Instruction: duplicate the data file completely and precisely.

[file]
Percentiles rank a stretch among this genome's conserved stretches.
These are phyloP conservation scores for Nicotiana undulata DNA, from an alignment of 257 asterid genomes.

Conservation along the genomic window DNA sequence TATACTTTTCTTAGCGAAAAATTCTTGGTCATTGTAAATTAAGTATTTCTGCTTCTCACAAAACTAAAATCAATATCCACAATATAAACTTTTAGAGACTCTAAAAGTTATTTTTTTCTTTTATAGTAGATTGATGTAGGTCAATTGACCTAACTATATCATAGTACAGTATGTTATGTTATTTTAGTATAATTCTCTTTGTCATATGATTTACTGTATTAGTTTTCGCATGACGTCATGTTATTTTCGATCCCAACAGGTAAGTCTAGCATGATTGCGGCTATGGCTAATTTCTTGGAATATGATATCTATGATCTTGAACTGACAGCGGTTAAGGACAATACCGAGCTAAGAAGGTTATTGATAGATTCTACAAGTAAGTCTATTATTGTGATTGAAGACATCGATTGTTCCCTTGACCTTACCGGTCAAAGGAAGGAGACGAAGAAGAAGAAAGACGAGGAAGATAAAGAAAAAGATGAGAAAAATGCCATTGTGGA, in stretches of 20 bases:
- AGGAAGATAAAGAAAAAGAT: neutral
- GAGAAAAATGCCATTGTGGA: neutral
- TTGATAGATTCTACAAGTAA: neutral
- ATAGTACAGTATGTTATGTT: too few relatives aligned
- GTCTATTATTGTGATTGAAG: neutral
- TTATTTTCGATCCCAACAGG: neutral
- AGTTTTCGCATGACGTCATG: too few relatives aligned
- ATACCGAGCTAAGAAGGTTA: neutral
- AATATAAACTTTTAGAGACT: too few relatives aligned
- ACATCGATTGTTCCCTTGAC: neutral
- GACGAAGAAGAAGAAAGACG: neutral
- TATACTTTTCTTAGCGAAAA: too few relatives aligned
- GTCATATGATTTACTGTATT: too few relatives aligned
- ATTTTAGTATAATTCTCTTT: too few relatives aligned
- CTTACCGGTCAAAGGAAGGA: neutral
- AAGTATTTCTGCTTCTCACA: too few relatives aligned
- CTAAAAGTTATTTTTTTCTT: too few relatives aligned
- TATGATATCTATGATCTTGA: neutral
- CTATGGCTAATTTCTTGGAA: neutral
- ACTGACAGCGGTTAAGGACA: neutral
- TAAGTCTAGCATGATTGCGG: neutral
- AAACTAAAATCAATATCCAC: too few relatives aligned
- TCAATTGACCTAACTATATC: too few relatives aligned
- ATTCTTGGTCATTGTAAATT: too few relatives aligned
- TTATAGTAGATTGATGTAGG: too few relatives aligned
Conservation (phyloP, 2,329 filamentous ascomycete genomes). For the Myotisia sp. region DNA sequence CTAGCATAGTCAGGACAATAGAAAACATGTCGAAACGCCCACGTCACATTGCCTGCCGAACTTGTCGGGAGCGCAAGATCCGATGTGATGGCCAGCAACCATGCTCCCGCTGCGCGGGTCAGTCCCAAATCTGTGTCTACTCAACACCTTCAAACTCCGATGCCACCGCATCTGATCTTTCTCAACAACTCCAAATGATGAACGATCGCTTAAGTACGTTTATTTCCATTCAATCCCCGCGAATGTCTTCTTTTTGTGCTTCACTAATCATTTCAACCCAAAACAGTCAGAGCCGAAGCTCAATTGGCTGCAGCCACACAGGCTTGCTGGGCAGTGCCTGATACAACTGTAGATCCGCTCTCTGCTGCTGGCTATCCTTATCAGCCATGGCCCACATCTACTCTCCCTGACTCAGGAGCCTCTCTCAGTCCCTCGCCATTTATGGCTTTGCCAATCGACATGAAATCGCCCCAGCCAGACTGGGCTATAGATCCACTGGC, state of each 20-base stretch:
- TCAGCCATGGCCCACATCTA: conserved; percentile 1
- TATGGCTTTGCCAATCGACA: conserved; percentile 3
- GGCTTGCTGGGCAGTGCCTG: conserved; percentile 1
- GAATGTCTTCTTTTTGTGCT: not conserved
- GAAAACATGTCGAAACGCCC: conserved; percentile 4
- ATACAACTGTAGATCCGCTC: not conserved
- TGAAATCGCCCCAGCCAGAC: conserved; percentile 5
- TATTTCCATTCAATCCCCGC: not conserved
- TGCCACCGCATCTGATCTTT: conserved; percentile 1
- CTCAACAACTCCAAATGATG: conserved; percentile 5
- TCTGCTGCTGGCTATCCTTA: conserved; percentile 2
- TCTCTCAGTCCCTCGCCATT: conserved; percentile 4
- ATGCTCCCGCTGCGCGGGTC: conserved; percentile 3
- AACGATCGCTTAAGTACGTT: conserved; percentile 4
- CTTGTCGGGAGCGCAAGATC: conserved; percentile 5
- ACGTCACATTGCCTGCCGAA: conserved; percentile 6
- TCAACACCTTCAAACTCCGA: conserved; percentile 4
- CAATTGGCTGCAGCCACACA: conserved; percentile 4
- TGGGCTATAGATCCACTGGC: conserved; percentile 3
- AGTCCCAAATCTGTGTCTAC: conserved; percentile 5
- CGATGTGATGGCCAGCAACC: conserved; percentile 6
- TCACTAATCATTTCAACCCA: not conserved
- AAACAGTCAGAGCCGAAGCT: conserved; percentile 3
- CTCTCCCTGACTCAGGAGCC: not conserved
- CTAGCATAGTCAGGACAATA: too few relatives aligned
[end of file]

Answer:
Percentiles rank a stretch among this genome's conserved stretches.
These are phyloP conservation scores for Nicotiana undulata DNA, from an alignment of 257 asterid genomes.

Conservation along the genomic window DNA sequence TATACTTTTCTTAGCGAAAAATTCTTGGTCATTGTAAATTAAGTATTTCTGCTTCTCACAAAACTAAAATCAATATCCACAATATAAACTTTTAGAGACTCTAAAAGTTATTTTTTTCTTTTATAGTAGATTGATGTAGGTCAATTGACCTAACTATATCATAGTACAGTATGTTATGTTATTTTAGTATAATTCTCTTTGTCATATGATTTACTGTATTAGTTTTCGCATGACGTCATGTTATTTTCGATCCCAACAGGTAAGTCTAGCATGATTGCGGCTATGGCTAATTTCTTGGAATATGATATCTATGATCTTGAACTGACAGCGGTTAAGGACAATACCGAGCTAAGAAGGTTATTGATAGATTCTACAAGTAAGTCTATTATTGTGATTGAAGACATCGATTGTTCCCTTGACCTTACCGGTCAAAGGAAGGAGACGAAGAAGAAGAAAGACGAGGAAGATAAAGAAAAAGATGAGAAAAATGCCATTGTGGA, in stretches of 20 bases:
- AGGAAGATAAAGAAAAAGAT: neutral
- GAGAAAAATGCCATTGTGGA: neutral
- TTGATAGATTCTACAAGTAA: neutral
- ATAGTACAGTATGTTATGTT: too few relatives aligned
- GTCTATTATTGTGATTGAAG: neutral
- TTATTTTCGATCCCAACAGG: neutral
- AGTTTTCGCATGACGTCATG: too few relatives aligned
- ATACCGAGCTAAGAAGGTTA: neutral
- AATATAAACTTTTAGAGACT: too few relatives aligned
- ACATCGATTGTTCCCTTGAC: neutral
- GACGAAGAAGAAGAAAGACG: neutral
- TATACTTTTCTTAGCGAAAA: too few relatives aligned
- GTCATATGATTTACTGTATT: too few relatives aligned
- ATTTTAGTATAATTCTCTTT: too few relatives aligned
- CTTACCGGTCAAAGGAAGGA: neutral
- AAGTATTTCTGCTTCTCACA: too few relatives aligned
- CTAAAAGTTATTTTTTTCTT: too few relatives aligned
- TATGATATCTATGATCTTGA: neutral
- CTATGGCTAATTTCTTGGAA: neutral
- ACTGACAGCGGTTAAGGACA: neutral
- TAAGTCTAGCATGATTGCGG: neutral
- AAACTAAAATCAATATCCAC: too few relatives aligned
- TCAATTGACCTAACTATATC: too few relatives aligned
- ATTCTTGGTCATTGTAAATT: too few relatives aligned
- TTATAGTAGATTGATGTAGG: too few relatives aligned
Conservation (phyloP, 2,329 filamentous ascomycete genomes). For the Myotisia sp. region DNA sequence CTAGCATAGTCAGGACAATAGAAAACATGTCGAAACGCCCACGTCACATTGCCTGCCGAACTTGTCGGGAGCGCAAGATCCGATGTGATGGCCAGCAACCATGCTCCCGCTGCGCGGGTCAGTCCCAAATCTGTGTCTACTCAACACCTTCAAACTCCGATGCCACCGCATCTGATCTTTCTCAACAACTCCAAATGATGAACGATCGCTTAAGTACGTTTATTTCCATTCAATCCCCGCGAATGTCTTCTTTTTGTGCTTCACTAATCATTTCAACCCAAAACAGTCAGAGCCGAAGCTCAATTGGCTGCAGCCACACAGGCTTGCTGGGCAGTGCCTGATACAACTGTAGATCCGCTCTCTGCTGCTGGCTATCCTTATCAGCCATGGCCCACATCTACTCTCCCTGACTCAGGAGCCTCTCTCAGTCCCTCGCCATTTATGGCTTTGCCAATCGACATGAAATCGCCCCAGCCAGACTGGGCTATAGATCCACTGGC, state of each 20-base stretch:
- TCAGCCATGGCCCACATCTA: conserved; percentile 1
- TATGGCTTTGCCAATCGACA: conserved; percentile 3
- GGCTTGCTGGGCAGTGCCTG: conserved; percentile 1
- GAATGTCTTCTTTTTGTGCT: not conserved
- GAAAACATGTCGAAACGCCC: conserved; percentile 4
- ATACAACTGTAGATCCGCTC: not conserved
- TGAAATCGCCCCAGCCAGAC: conserved; percentile 5
- TATTTCCATTCAATCCCCGC: not conserved
- TGCCACCGCATCTGATCTTT: conserved; percentile 1
- CTCAACAACTCCAAATGATG: conserved; percentile 5
- TCTGCTGCTGGCTATCCTTA: conserved; percentile 2
- TCTCTCAGTCCCTCGCCATT: conserved; percentile 4
- ATGCTCCCGCTGCGCGGGTC: conserved; percentile 3
- AACGATCGCTTAAGTACGTT: conserved; percentile 4
- CTTGTCGGGAGCGCAAGATC: conserved; percentile 5
- ACGTCACATTGCCTGCCGAA: conserved; percentile 6
- TCAACACCTTCAAACTCCGA: conserved; percentile 4
- CAATTGGCTGCAGCCACACA: conserved; percentile 4
- TGGGCTATAGATCCACTGGC: conserved; percentile 3
- AGTCCCAAATCTGTGTCTAC: conserved; percentile 5
- CGATGTGATGGCCAGCAACC: conserved; percentile 6
- TCACTAATCATTTCAACCCA: not conserved
- AAACAGTCAGAGCCGAAGCT: conserved; percentile 3
- CTCTCCCTGACTCAGGAGCC: not conserved
- CTAGCATAGTCAGGACAATA: too few relatives aligned